(Corrects capacity in first paragraph to 270 soccer balls from
* Ford creates people-mover version of its Transit Connect
* Ford sees passenger van attracting anti-minivan Millenials
* "Soccer-mom" stigma has hurt minivan image, sales
By Deepa Seetharaman
DETROIT, Nov 13 Ford Motor Co will
showcase this month a seven-passenger vehicle aimed at young
families that features sliding doors and enough interior space
to hold roughly 270 soccer balls.
But do not call it a minivan.
A people-mover version of Ford's Transit Connect commercial
van will be smaller, more fuel efficient and less expensive than
the minivans sold by rivals Toyota Motor Corp and Honda
Motor Co, Ford executives said on Tuesday.
Additionally, its design -- with a high roof and squared-off
rear -- will not trigger the "soccer mom stigma" that dogs
traditional minivans, particularly among the under-30 set who
are beginning to start families, Ford said.
"Many of them grew up in the back of a minivan," Ford's head
of global engineering Hau Thai-Tang said at a media event.
"Historically, different cohort groups tend to reject what
they're familiar with," Thai-Tang added. "We think that's
another reason a product like this would be appealing to them."
Ford has been selling the Transit Connect since 2009 as a
commercial vehicle with about 35,000 in sales a year. A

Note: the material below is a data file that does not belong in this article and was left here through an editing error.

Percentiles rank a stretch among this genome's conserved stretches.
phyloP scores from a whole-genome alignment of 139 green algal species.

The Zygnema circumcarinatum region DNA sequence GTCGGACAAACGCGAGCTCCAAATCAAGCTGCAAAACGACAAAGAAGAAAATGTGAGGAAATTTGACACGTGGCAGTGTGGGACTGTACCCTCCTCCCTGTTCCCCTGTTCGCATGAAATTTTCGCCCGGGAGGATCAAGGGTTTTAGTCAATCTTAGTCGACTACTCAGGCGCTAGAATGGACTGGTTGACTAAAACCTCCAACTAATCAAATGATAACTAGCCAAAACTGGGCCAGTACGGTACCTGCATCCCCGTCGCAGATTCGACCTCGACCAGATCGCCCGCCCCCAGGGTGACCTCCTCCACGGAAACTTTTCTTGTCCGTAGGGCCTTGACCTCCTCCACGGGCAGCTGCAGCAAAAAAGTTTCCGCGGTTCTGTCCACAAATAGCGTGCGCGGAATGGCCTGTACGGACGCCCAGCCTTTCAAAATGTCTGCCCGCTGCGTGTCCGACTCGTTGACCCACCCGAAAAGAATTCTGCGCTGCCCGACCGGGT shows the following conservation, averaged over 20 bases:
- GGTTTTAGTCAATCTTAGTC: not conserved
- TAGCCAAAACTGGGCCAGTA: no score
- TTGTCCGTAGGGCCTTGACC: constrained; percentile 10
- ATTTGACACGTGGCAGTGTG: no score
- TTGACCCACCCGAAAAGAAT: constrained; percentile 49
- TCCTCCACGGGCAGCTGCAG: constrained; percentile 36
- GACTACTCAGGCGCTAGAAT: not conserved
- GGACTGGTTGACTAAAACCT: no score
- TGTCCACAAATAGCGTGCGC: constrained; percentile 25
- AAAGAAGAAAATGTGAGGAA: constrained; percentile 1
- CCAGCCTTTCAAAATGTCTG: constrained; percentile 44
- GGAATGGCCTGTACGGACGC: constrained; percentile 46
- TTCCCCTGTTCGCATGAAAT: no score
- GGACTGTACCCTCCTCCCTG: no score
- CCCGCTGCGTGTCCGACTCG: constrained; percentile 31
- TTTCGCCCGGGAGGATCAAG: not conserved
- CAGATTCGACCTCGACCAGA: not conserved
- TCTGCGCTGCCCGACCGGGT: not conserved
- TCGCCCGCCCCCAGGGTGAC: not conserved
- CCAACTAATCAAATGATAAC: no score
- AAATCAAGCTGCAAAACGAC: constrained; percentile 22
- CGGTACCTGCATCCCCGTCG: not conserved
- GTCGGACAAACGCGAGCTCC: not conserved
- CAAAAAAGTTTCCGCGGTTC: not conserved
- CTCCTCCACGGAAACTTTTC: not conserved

people-mover version will debut later this month at the Los
Angeles Auto Show and will go on sale by the end of next year.
The van will be built in Valencia, Spain.
U.S. minivan sales peaked in 2000 at just over 1.3 million
and today's sales are about half that. Ford stopped production
of its Freestar minivan in 2007, turning its focus to crossovers
such as the Flex and the Edge and sport-utility vehicles such as
the Escape and the Explorer.
Minivan sales have slowed due to a social view that it
signals the driver has lost his or her individuality after
becoming a parent, analysts and executives say. This distaste is
acute among the younger generation known as the Millenials.
"It's not the growth opportunity it once was," said Ford
marketing manager Tim Stoehr. "The current minivan formula has
not evolved to match customers' changing needs."
Companies have tried to upend this image through styling and
marketing. The dominant player in the minivan market, Chrysler
Group LLC, launched a sportier version of its Dodge Caravan last
year dubbed the "man van" that featured an all-black interior,
wider tires and a stiffer suspension. Caravan sales were up 28
percent through October.
In 2010, Toyota launched a popular ad campaign for its
Sienna centered around a rapping couple running errands in the
suburbs in their "swagger wagon." Sienna sales are up 3 percent
But the minivans on the market do not offer what customers
want in terms of price of fuel economy, Thai-Tang said.
"Toyota, Honda and other minivan manufacturers have left
today's customers behind with inefficient people movers that are
too large and too expensive," he said.
The 2013 Sienna starts around $26,400 while the Odyssey
starts around $28,500. Ford did not provide the Transit
Connect's price, but said it will cost "thousands less" than the
Toyota and Honda minivans.
Ford expects the Transit Connect will get 30 mpg on the
highway. It has more than 100 cubic feet of cargo space and will
be offered in five- and seven-person configurations with the
option of a rear lift-gate or side-hinged cargo doors.
(Reporting By Deepa Seetharaman; Editing by Tim Dobbyn)